Babies born after being exposed to opioids before birth are more likely to be delivered in regions of the U.S. with high rates of long-term unemployment and lower levels of mental health services, according to a study from researchers at Vanderbilt University Medical Center and the RAND Corporation.
Studying more than 6.3 million births in a diverse group of eight states, the study found that rural counties plagued by long-term unemployment had significantly higher rates of babies born with neonatal abstinence syndrome as compared to urban counties with lower unemployment rates.
Counties with shortages of mental health providers also had higher levels of neonatal abstinence syndrome as compared to other counties. The association was observed primarily in urban areas.
The study, published in the Journal of the American Medical Association, is the first to examine the association between long-term economic conditions, health care provider shortage areas and the incidence of neonatal abstinence syndrome, which can occur when babies are chronically exposed to opioids before birth.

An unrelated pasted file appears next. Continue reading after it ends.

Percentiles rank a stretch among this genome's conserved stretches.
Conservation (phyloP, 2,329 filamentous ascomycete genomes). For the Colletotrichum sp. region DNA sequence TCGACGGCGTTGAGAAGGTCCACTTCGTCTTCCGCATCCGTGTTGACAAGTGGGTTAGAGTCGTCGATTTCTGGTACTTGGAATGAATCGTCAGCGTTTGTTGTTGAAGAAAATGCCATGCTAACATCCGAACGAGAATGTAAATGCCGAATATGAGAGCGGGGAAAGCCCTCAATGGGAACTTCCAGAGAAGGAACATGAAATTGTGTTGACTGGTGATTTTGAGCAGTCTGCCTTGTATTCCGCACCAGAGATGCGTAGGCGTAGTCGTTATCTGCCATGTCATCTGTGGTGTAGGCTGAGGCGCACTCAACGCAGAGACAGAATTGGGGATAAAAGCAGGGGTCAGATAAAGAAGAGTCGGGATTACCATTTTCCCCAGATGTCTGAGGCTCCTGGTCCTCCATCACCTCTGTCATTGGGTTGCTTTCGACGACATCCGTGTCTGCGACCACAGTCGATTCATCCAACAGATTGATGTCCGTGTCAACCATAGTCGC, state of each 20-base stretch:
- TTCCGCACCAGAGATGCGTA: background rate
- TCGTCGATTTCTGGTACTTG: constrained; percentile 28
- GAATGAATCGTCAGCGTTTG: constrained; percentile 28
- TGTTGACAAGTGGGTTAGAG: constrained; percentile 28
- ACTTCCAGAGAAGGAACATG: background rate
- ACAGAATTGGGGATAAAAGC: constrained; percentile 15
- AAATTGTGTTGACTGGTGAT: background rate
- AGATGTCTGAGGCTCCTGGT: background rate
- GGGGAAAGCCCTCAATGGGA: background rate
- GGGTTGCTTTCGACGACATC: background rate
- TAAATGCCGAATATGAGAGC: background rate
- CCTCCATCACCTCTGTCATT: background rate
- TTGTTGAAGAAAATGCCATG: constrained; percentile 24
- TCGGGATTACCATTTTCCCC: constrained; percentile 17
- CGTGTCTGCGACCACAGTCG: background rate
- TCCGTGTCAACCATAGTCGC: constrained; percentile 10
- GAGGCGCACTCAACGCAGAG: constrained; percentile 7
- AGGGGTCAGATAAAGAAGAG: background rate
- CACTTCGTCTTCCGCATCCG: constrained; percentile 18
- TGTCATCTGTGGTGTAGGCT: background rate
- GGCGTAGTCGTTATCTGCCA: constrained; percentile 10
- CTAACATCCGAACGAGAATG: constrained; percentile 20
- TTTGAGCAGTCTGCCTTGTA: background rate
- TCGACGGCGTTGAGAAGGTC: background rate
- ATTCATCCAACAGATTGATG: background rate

Stephen Patrick, MD, MPH, MS, director of the Vanderbilt Center for Child Health Policy and lead author of the paper, and his colleagues have shown previously that one consequence of the nation’s opioid epidemic has been a sharp increase in the number of newborns who show signs of withdrawal from opioids. In 2014, the average was one infant born every 15 minutes in the U.S. with neonatal abstinence syndrome.
Researchers from Vanderbilt and RAND analyzed information about 6.3 million births from 2009 through 2015 in the 580 counties in Florida, Kentucky, Massachusetts, Michigan, North Carolina, New York, Tennessee and Washington. Those cases were compared to the 10-year unemployment rate for each of the counties, as well as factors about health care workforce levels.
Counties with persistently elevated levels of unemployment had higher rates of neonatal abstinence syndrome, with 20.1 cases per 1,000 births, compared to 7.8 cases per 1,000 births in the counties with the lowest unemployment rates.
– by Holly Fletcher